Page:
Butter Where Butter Shouldn't Be
May 1, 2021 12:37 PM   Subscribe

"I had butter in places a guy shouldn't have butter." On May 3, 1991, 20 million pounds of butter caught fire at a warehouse in Madison, WI. It took eight days to put it out entirely. Some video of the Great Butter Fire.
posted by escabeche (20 comments total) 13 users marked this as a favorite
I've heard of Basque burnt cheesecake, but this is ridiculous
posted by StarkRoads at 12:46 PM on May 1

Davis said the DNR monitored the nearby waterways and very few fish died after the fire. He called it remarkable since the butter river appeared so quickly, giving crews barely any time to assemble materials and build embankments.

To be fair, it would take quite some time to marshal the requisite quantities of shallots, cream, white wine, vinegar, and giant whisks.
posted by mandolin conspiracy at 12:47 PM on May 1 [24 favorites]

I want a list of places where this fellow thinks a guy should have butter.
posted by axiom at 12:49 PM on May 1 [8 favorites]

I want a list of places where this fellow thinks a guy should have butter.

Less than you'd think. [NSFW]
posted by Halloween Jack at 12:58 PM on May 1

I'm trying to figure out how to set this story to the tune of "Thirty Thousand Pounds of Bananas" (by Harry Chapin).
posted by Harvey Kilobit at 1:14 PM on May 1 [2 favorites]

I remember this! The smell was pretty gross - the whole SE part of the city smelled like rancid butter.
posted by chbrooks at 1:14 PM on May 1 [12 favorites]

Wisconsin, of course. Where else?
posted by tommasz at 1:23 PM on May 1 [2 favorites]

To be fair, it would take quite some time to marshal the requisite quantities of shallots, cream, white wine, vinegar, and giant whisks.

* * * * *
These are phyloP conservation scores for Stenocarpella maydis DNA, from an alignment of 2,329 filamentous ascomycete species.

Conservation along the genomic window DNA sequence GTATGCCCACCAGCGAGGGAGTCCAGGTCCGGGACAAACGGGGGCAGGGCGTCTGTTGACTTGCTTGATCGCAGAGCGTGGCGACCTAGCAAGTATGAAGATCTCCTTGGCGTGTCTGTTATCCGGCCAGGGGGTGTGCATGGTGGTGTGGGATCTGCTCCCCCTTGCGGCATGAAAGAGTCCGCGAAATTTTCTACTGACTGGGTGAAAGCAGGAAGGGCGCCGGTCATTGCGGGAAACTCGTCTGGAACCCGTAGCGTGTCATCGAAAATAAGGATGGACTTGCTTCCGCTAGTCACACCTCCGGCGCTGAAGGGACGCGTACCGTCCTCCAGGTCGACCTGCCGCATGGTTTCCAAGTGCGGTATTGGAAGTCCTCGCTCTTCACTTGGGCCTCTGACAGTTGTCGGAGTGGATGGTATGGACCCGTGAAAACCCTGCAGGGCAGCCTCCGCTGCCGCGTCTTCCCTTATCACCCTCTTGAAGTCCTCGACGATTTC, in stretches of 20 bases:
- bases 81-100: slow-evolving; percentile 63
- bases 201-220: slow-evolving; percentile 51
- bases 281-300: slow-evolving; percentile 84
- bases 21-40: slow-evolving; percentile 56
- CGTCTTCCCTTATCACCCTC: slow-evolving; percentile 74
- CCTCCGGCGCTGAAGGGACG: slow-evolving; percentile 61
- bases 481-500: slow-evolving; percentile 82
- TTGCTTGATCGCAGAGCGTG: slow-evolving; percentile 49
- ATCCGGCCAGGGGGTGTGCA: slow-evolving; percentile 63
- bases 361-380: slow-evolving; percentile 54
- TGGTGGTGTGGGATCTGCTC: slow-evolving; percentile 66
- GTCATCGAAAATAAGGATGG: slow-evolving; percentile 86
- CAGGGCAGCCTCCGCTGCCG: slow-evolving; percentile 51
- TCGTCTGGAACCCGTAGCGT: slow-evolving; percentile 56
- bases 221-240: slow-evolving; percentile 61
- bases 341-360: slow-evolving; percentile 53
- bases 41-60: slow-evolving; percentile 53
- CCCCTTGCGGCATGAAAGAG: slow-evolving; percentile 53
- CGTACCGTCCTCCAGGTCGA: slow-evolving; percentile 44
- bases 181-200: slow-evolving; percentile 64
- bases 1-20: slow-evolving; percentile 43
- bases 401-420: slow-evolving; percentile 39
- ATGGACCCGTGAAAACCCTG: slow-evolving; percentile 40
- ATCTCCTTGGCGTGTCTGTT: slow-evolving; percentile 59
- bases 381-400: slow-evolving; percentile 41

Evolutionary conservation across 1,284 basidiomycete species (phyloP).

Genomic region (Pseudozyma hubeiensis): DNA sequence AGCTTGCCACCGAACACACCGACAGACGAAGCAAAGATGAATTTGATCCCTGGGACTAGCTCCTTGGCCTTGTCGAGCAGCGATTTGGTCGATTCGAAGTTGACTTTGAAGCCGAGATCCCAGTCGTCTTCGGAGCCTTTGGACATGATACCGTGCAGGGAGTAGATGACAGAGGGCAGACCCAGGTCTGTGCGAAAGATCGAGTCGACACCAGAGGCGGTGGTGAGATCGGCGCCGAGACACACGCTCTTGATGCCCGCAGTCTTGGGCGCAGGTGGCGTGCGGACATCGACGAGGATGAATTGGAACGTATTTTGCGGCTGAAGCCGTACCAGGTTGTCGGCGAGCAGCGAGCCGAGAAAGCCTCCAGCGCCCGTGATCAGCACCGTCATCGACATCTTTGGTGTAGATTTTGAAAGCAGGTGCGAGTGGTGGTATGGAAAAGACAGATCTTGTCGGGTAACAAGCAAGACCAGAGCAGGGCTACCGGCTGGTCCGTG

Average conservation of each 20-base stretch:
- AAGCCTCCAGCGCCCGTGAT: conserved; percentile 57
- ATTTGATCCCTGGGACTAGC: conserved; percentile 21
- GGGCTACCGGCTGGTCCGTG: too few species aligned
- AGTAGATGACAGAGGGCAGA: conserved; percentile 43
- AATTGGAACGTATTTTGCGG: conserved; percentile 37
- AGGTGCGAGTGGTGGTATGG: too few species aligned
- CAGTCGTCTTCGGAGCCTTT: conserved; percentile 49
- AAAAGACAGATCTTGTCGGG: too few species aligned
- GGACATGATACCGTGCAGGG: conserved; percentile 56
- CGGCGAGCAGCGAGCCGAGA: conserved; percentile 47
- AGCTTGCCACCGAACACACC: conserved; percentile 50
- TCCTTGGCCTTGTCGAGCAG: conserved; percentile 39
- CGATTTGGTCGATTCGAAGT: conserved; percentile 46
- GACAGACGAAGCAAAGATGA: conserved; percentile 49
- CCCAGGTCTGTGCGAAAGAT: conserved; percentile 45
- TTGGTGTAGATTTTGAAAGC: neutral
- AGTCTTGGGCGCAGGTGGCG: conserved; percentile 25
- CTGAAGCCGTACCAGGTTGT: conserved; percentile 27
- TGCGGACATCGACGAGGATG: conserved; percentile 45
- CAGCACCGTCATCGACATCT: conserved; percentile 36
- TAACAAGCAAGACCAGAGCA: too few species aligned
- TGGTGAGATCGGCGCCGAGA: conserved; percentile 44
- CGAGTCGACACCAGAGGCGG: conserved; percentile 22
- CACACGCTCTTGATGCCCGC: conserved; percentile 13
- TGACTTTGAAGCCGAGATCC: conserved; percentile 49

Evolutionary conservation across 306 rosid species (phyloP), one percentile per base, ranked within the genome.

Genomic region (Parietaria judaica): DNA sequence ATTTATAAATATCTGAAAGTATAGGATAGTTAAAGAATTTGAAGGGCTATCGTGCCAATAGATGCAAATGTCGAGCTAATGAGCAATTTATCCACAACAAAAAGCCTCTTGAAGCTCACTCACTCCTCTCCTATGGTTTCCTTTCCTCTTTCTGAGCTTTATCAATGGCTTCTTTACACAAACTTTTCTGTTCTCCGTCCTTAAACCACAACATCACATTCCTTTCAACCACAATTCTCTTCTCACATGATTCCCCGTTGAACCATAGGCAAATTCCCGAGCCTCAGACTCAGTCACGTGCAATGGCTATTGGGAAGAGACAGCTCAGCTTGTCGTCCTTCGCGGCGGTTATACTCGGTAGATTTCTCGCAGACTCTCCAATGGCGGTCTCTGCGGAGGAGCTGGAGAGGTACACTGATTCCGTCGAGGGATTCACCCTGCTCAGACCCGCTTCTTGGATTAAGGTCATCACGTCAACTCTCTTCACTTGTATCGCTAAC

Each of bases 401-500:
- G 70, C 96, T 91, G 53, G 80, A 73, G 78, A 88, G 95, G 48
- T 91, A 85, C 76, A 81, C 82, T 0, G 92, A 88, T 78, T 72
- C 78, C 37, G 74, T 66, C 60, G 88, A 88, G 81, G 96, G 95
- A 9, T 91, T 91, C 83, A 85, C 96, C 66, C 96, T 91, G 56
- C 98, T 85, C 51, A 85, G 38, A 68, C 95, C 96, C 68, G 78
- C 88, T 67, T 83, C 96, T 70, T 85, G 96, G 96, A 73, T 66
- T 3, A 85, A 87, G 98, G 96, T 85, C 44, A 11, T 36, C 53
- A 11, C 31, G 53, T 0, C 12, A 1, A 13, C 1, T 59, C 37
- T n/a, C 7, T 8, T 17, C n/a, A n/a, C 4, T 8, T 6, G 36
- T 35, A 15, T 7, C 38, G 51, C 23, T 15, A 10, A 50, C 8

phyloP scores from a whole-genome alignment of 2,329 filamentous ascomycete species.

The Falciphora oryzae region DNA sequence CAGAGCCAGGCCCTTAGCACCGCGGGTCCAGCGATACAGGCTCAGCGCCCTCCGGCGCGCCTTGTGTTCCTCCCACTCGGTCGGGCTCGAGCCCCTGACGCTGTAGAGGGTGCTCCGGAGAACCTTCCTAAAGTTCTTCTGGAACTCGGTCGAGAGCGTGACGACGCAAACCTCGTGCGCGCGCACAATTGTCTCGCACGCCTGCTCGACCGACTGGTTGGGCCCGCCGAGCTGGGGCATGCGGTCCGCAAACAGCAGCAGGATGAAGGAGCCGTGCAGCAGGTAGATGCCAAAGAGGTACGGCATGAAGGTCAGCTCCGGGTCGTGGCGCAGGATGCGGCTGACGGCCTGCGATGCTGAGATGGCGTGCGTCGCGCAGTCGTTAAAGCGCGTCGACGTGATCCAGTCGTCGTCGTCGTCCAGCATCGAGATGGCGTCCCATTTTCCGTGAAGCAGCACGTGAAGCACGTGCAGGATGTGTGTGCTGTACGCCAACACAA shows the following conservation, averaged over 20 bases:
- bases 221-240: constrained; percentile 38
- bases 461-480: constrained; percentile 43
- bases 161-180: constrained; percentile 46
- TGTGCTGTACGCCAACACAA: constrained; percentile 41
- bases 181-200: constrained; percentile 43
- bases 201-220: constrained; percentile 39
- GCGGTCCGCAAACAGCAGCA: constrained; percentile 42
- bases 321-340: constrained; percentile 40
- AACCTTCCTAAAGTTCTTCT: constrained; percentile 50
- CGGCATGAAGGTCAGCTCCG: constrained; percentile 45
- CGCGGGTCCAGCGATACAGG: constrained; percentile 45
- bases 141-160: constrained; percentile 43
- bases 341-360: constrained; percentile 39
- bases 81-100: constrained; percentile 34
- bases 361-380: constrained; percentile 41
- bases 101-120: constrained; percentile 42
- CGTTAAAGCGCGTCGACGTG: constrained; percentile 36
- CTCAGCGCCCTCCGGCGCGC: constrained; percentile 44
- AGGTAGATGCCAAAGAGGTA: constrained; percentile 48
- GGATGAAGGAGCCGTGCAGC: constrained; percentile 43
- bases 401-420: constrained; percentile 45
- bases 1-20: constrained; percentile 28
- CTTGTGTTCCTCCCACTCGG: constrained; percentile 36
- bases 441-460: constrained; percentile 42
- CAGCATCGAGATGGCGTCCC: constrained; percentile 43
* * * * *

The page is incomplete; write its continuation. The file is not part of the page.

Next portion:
It's Béarnaise, not Burnaise, amirite?
posted by Greg_Ace at 2:30 PM on May 1 [11 favorites]

chbrooks: Thanks for that. I often wonder what the smells were like when I read stories. Scent is rarely mentioned in news or science stories. I always wonder if ancient Egyptian tombs had any kind of smell when they were opened, for instance. Or the inside of the ISS. Just about any story, I'm thinking "I wonder what it smelled like?"
posted by SoberHighland at 3:52 PM on May 1 [12 favorites]

posted by Joe in Australia at 6:55 PM on May 1 [5 favorites]

Any talk about butter needs this.

A poignant tale indeed.
posted by Greg_Ace at 9:19 PM on May 1

Any talk about butter needs this.
I should probably check the situation in my fridge because I live at this intersection and I'll be coming up on that time of the week in a few hours.
posted by WaylandSmith at 9:51 PM on May 1


I see you've already clarified this comment.
posted by mandolin conspiracy at 10:55 PM on May 1 [5 favorites]

I see you've already clarified this comment.

Just as there is ghee, there is also antighee.
posted by Cardinal Fang at 1:25 AM on May 2

Oddly enough, my Aunty Ghee was a firefighter. My mam-gu was ever so proud.
posted by howfar at 2:37 AM on May 2 [2 favorites]

The final scene from Impossible Vacation, but instead of Spaulding lying in a cold stream of a clear water staring at the stars it's me, lying in a hot stream of melted butter, watching burly midwestern firemen handle their hoses.
Oh my.
posted by Baby_Balrog at 7:21 AM on May 3 [1 favorite]

So this happened in my neighborhood! And I'm a Wisconsin transplant which of course means I love the ridiculous things about the state even more than people who grew up here, so yeah. The day I learned about The Great Butter Fire was an amazing day.

I mean. A FLAMING RIVER OF BUTTER. It's too much
posted by gerstle at 10:29 PM on May 3

This is gold and I have sent it to everyone I know.
posted by kjs4 at 12:30 AM on May 4